Google sells ads successfully. 

    MS has a few more different businesses...Windows, Office, XBox. 

    This is the epitome of ignorance here. You can argue that they do all those things, but they perform at the level of basic functionality for many of those things. 1. As a PC company, they have had mild success. They are still not targeting enterprises as much as IBM/Dell, so I'm not sure what you're talking about here. 2. As a music player company, everyone's already moved past this. Where's HomePod in this? 3. As a video camera company, people don't really compare using iPhones with action cameras. What about RED cameras? 4. As a point and shoot camera company, Google's Pixel actually delivers comparable quality especially at night. Regardless, practically all phones are capable of this. 5. As a cell phone maker, their bread and butter is in the U.S. They still lose out globally (for now?) 6. As a watch maker, their phones have a limited lifespan. They are disrupting the low end watch industries. The mid/upper ends are unaffected. 7. As a cloud storage company, they have iCloud which is mediocre compared to Google, Dropbox, OneDrive, and a myriad of other agnostic platform companies. No one really considers iCloud a formidable competitor as they are scaled to consumers. 8. As a set top box, Apple TV has largely been a non competitor to the Rokus, Fire TVs, etc. Their market share is at the bottom. 9. As a video streaming company, that's to be determined. Of the 9 bullets you've mentioned, I'd say success really is in 4 of the 9. The other 5 they have been outperformed by their competitors in multitudes of angles. Luckily those competitors also allow you to use their products platforms agnostically.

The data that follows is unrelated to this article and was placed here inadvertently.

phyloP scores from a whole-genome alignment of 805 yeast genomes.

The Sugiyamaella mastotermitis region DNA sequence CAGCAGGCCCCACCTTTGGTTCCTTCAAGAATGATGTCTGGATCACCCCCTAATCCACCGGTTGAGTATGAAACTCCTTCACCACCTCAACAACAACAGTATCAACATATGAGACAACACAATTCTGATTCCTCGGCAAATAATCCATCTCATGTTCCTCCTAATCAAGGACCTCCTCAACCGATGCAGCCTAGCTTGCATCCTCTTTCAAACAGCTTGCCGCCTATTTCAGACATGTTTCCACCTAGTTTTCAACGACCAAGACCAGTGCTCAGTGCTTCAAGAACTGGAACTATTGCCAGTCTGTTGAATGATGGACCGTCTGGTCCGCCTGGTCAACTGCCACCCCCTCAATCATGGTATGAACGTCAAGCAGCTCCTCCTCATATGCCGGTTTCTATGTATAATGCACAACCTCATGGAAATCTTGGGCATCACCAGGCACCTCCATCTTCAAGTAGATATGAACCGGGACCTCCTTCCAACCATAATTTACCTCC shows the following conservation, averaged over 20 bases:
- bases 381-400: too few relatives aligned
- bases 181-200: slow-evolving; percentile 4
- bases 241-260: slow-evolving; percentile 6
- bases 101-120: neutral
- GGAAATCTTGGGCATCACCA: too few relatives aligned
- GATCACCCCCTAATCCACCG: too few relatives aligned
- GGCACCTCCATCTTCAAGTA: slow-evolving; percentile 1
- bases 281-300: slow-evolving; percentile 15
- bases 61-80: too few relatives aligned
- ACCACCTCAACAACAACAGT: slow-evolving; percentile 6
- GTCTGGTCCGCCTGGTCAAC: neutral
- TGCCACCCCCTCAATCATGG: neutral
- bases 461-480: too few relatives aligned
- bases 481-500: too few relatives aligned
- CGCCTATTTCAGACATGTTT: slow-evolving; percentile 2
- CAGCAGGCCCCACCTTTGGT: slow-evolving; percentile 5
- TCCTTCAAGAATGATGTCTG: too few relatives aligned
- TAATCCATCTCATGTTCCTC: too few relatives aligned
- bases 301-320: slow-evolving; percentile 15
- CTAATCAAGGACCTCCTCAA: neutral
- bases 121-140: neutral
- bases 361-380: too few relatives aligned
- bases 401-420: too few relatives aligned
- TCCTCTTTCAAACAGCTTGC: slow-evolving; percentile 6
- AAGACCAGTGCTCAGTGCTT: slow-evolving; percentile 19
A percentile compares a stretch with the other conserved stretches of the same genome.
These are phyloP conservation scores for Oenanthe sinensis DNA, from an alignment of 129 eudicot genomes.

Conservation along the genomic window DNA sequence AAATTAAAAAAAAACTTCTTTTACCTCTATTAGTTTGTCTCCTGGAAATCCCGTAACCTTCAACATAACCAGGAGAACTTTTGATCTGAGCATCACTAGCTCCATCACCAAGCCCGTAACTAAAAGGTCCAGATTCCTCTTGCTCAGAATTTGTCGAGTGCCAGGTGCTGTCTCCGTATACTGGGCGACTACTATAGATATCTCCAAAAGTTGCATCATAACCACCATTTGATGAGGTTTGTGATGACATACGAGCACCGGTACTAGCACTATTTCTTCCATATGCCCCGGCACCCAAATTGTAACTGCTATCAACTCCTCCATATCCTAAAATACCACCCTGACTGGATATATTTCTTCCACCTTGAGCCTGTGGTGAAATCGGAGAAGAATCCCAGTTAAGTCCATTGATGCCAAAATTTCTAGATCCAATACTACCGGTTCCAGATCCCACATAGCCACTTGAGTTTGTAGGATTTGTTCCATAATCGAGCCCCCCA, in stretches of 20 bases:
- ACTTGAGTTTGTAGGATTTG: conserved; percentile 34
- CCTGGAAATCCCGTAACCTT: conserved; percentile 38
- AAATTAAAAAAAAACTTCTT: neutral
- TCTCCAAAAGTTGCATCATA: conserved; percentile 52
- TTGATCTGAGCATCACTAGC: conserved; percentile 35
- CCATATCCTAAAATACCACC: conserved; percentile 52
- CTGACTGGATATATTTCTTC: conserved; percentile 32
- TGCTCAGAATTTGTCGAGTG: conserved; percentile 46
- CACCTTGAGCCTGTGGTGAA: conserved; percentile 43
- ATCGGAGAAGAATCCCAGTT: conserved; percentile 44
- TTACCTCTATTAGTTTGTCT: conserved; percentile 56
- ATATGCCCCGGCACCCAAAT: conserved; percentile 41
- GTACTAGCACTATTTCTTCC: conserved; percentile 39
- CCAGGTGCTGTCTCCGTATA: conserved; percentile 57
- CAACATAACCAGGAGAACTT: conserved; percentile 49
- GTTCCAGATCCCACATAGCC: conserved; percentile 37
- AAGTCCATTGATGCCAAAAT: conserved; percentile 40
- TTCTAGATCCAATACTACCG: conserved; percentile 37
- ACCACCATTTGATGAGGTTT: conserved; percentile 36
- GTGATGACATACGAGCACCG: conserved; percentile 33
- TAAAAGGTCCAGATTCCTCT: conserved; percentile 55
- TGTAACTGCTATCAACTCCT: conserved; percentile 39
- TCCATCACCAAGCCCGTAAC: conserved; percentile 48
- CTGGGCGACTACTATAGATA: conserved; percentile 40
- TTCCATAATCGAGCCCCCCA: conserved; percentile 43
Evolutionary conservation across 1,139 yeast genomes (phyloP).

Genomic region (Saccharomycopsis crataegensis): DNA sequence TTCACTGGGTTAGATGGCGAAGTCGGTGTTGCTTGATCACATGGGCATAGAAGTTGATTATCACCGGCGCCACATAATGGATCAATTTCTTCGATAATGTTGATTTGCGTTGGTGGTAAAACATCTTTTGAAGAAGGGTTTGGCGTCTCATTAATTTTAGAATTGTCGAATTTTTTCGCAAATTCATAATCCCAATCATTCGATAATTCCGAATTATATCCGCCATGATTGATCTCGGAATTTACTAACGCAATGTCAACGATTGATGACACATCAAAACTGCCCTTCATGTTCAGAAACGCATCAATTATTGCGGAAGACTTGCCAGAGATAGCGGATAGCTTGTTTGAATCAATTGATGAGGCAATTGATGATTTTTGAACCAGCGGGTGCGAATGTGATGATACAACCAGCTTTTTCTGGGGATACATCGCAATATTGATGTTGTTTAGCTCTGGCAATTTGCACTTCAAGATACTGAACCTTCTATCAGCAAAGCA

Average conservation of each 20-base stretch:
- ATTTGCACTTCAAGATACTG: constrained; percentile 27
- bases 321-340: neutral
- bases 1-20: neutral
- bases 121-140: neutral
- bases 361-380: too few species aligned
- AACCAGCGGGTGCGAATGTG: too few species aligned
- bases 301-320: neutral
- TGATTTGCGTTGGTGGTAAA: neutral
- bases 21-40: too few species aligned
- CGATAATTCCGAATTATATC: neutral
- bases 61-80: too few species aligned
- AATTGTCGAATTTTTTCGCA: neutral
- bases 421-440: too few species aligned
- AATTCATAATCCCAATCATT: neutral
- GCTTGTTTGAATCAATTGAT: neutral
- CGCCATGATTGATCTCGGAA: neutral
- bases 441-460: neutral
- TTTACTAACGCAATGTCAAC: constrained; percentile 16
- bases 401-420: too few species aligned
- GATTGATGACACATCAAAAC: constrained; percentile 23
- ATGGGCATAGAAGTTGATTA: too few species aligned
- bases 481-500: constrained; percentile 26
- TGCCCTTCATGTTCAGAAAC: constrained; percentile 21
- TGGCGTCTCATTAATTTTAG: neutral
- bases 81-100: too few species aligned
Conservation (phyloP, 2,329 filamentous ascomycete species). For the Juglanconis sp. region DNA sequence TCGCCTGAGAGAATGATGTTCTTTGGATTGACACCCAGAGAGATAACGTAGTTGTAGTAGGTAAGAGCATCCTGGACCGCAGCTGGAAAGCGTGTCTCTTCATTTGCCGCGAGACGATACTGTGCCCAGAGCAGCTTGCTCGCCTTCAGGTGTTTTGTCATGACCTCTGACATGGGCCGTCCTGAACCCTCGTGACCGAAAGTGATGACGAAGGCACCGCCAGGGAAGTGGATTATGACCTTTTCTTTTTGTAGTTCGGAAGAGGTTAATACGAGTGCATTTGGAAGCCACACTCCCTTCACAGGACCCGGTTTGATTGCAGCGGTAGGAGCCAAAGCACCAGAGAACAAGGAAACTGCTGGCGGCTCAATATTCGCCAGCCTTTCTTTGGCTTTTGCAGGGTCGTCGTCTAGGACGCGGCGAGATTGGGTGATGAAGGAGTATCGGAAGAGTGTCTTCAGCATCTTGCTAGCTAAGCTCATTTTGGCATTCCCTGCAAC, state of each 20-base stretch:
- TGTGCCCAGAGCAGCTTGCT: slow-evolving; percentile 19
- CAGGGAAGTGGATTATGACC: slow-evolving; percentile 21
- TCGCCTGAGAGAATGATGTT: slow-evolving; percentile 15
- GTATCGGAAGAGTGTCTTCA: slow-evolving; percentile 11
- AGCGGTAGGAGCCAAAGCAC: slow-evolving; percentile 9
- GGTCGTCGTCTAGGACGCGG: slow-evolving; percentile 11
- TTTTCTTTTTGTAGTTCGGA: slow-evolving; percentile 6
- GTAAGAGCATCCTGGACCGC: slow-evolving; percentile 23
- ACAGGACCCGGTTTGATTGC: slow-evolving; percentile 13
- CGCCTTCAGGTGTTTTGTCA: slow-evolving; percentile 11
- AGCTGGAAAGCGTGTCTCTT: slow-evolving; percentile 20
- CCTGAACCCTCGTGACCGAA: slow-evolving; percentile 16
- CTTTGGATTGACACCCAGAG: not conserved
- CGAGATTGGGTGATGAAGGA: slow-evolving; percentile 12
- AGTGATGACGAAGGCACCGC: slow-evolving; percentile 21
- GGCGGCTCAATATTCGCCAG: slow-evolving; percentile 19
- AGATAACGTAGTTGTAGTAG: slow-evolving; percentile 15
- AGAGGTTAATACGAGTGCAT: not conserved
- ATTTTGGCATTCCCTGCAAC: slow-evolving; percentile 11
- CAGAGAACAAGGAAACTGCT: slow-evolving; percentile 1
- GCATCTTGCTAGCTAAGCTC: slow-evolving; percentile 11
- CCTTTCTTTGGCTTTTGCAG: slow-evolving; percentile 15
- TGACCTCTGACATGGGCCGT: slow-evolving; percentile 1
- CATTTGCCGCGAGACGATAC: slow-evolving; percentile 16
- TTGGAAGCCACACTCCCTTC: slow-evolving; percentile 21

dasanman69chemengin1Sanctum1972muthuk_vanalingam
  • Reply 16 of 27
    dasanman69dasanman69 Posts: 12,984member